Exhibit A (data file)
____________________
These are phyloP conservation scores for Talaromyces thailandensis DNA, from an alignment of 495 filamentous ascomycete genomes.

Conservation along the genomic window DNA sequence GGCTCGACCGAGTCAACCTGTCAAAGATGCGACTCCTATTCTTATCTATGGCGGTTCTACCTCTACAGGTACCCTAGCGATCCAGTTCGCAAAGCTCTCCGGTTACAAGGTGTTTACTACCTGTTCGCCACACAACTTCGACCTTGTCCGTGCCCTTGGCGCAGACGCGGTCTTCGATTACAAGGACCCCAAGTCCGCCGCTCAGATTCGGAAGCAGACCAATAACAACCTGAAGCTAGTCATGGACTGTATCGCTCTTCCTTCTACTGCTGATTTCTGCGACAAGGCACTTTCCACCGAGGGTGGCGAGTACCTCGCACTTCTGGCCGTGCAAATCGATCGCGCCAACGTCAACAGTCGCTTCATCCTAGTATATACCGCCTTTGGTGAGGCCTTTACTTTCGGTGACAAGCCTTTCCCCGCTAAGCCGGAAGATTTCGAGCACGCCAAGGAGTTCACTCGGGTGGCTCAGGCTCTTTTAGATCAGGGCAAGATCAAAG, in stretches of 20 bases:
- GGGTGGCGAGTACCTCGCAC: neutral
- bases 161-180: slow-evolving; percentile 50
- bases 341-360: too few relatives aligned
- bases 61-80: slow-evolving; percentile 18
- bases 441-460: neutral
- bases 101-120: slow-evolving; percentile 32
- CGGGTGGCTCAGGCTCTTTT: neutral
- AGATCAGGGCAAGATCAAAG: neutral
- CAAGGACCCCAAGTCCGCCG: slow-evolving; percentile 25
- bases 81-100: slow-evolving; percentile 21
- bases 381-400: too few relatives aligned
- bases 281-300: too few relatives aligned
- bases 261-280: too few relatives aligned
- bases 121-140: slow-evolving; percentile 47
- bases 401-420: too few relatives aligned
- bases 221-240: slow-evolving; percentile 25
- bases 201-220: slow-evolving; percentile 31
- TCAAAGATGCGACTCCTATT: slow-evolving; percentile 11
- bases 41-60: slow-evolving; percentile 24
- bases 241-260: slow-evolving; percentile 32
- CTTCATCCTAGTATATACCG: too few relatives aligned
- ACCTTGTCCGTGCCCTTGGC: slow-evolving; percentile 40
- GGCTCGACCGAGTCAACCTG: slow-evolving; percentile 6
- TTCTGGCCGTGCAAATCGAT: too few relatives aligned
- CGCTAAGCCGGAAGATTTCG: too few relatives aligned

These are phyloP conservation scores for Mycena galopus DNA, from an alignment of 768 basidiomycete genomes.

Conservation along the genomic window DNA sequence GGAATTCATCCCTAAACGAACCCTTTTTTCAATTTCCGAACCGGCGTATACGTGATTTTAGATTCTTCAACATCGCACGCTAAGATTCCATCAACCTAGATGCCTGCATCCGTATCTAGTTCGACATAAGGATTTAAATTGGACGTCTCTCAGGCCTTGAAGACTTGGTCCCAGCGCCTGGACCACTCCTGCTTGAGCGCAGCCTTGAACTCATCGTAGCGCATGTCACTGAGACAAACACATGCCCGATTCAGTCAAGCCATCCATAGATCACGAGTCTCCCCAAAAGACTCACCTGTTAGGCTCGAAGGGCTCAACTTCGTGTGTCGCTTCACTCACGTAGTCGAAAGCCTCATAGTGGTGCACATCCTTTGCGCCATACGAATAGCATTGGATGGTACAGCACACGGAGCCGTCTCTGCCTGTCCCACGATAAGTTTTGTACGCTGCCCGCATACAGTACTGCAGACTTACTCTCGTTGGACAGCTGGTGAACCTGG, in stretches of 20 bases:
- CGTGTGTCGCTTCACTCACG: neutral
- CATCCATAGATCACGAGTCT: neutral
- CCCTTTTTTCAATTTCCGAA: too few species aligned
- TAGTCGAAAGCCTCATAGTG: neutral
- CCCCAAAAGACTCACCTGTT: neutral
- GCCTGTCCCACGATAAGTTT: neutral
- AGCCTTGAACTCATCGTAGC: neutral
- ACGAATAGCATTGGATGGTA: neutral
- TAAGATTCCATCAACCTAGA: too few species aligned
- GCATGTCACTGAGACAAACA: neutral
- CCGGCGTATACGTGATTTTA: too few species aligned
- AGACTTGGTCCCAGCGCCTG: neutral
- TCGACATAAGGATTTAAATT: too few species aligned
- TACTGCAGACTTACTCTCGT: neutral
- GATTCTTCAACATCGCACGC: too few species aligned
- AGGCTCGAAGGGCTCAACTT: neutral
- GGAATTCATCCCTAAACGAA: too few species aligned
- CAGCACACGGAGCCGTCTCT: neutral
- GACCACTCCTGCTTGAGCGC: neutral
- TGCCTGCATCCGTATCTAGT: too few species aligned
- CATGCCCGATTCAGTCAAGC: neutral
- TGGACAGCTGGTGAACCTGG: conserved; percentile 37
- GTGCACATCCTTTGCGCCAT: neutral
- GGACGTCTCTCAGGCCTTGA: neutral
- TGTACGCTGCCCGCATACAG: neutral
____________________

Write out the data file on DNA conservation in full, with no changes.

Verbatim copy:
These are phyloP conservation scores for Talaromyces thailandensis DNA, from an alignment of 495 filamentous ascomycete genomes.

Conservation along the genomic window DNA sequence GGCTCGACCGAGTCAACCTGTCAAAGATGCGACTCCTATTCTTATCTATGGCGGTTCTACCTCTACAGGTACCCTAGCGATCCAGTTCGCAAAGCTCTCCGGTTACAAGGTGTTTACTACCTGTTCGCCACACAACTTCGACCTTGTCCGTGCCCTTGGCGCAGACGCGGTCTTCGATTACAAGGACCCCAAGTCCGCCGCTCAGATTCGGAAGCAGACCAATAACAACCTGAAGCTAGTCATGGACTGTATCGCTCTTCCTTCTACTGCTGATTTCTGCGACAAGGCACTTTCCACCGAGGGTGGCGAGTACCTCGCACTTCTGGCCGTGCAAATCGATCGCGCCAACGTCAACAGTCGCTTCATCCTAGTATATACCGCCTTTGGTGAGGCCTTTACTTTCGGTGACAAGCCTTTCCCCGCTAAGCCGGAAGATTTCGAGCACGCCAAGGAGTTCACTCGGGTGGCTCAGGCTCTTTTAGATCAGGGCAAGATCAAAG, in stretches of 20 bases:
- GGGTGGCGAGTACCTCGCAC: neutral
- bases 161-180: slow-evolving; percentile 50
- bases 341-360: too few relatives aligned
- bases 61-80: slow-evolving; percentile 18
- bases 441-460: neutral
- bases 101-120: slow-evolving; percentile 32
- CGGGTGGCTCAGGCTCTTTT: neutral
- AGATCAGGGCAAGATCAAAG: neutral
- CAAGGACCCCAAGTCCGCCG: slow-evolving; percentile 25
- bases 81-100: slow-evolving; percentile 21
- bases 381-400: too few relatives aligned
- bases 281-300: too few relatives aligned
- bases 261-280: too few relatives aligned
- bases 121-140: slow-evolving; percentile 47
- bases 401-420: too few relatives aligned
- bases 221-240: slow-evolving; percentile 25
- bases 201-220: slow-evolving; percentile 31
- TCAAAGATGCGACTCCTATT: slow-evolving; percentile 11
- bases 41-60: slow-evolving; percentile 24
- bases 241-260: slow-evolving; percentile 32
- CTTCATCCTAGTATATACCG: too few relatives aligned
- ACCTTGTCCGTGCCCTTGGC: slow-evolving; percentile 40
- GGCTCGACCGAGTCAACCTG: slow-evolving; percentile 6
- TTCTGGCCGTGCAAATCGAT: too few relatives aligned
- CGCTAAGCCGGAAGATTTCG: too few relatives aligned

These are phyloP conservation scores for Mycena galopus DNA, from an alignment of 768 basidiomycete genomes.

Conservation along the genomic window DNA sequence GGAATTCATCCCTAAACGAACCCTTTTTTCAATTTCCGAACCGGCGTATACGTGATTTTAGATTCTTCAACATCGCACGCTAAGATTCCATCAACCTAGATGCCTGCATCCGTATCTAGTTCGACATAAGGATTTAAATTGGACGTCTCTCAGGCCTTGAAGACTTGGTCCCAGCGCCTGGACCACTCCTGCTTGAGCGCAGCCTTGAACTCATCGTAGCGCATGTCACTGAGACAAACACATGCCCGATTCAGTCAAGCCATCCATAGATCACGAGTCTCCCCAAAAGACTCACCTGTTAGGCTCGAAGGGCTCAACTTCGTGTGTCGCTTCACTCACGTAGTCGAAAGCCTCATAGTGGTGCACATCCTTTGCGCCATACGAATAGCATTGGATGGTACAGCACACGGAGCCGTCTCTGCCTGTCCCACGATAAGTTTTGTACGCTGCCCGCATACAGTACTGCAGACTTACTCTCGTTGGACAGCTGGTGAACCTGG, in stretches of 20 bases:
- CGTGTGTCGCTTCACTCACG: neutral
- CATCCATAGATCACGAGTCT: neutral
- CCCTTTTTTCAATTTCCGAA: too few species aligned
- TAGTCGAAAGCCTCATAGTG: neutral
- CCCCAAAAGACTCACCTGTT: neutral
- GCCTGTCCCACGATAAGTTT: neutral
- AGCCTTGAACTCATCGTAGC: neutral
- ACGAATAGCATTGGATGGTA: neutral
- TAAGATTCCATCAACCTAGA: too few species aligned
- GCATGTCACTGAGACAAACA: neutral
- CCGGCGTATACGTGATTTTA: too few species aligned
- AGACTTGGTCCCAGCGCCTG: neutral
- TCGACATAAGGATTTAAATT: too few species aligned
- TACTGCAGACTTACTCTCGT: neutral
- GATTCTTCAACATCGCACGC: too few species aligned
- AGGCTCGAAGGGCTCAACTT: neutral
- GGAATTCATCCCTAAACGAA: too few species aligned
- CAGCACACGGAGCCGTCTCT: neutral
- GACCACTCCTGCTTGAGCGC: neutral
- TGCCTGCATCCGTATCTAGT: too few species aligned
- CATGCCCGATTCAGTCAAGC: neutral
- TGGACAGCTGGTGAACCTGG: conserved; percentile 37
- GTGCACATCCTTTGCGCCAT: neutral
- GGACGTCTCTCAGGCCTTGA: neutral
- TGTACGCTGCCCGCATACAG: neutral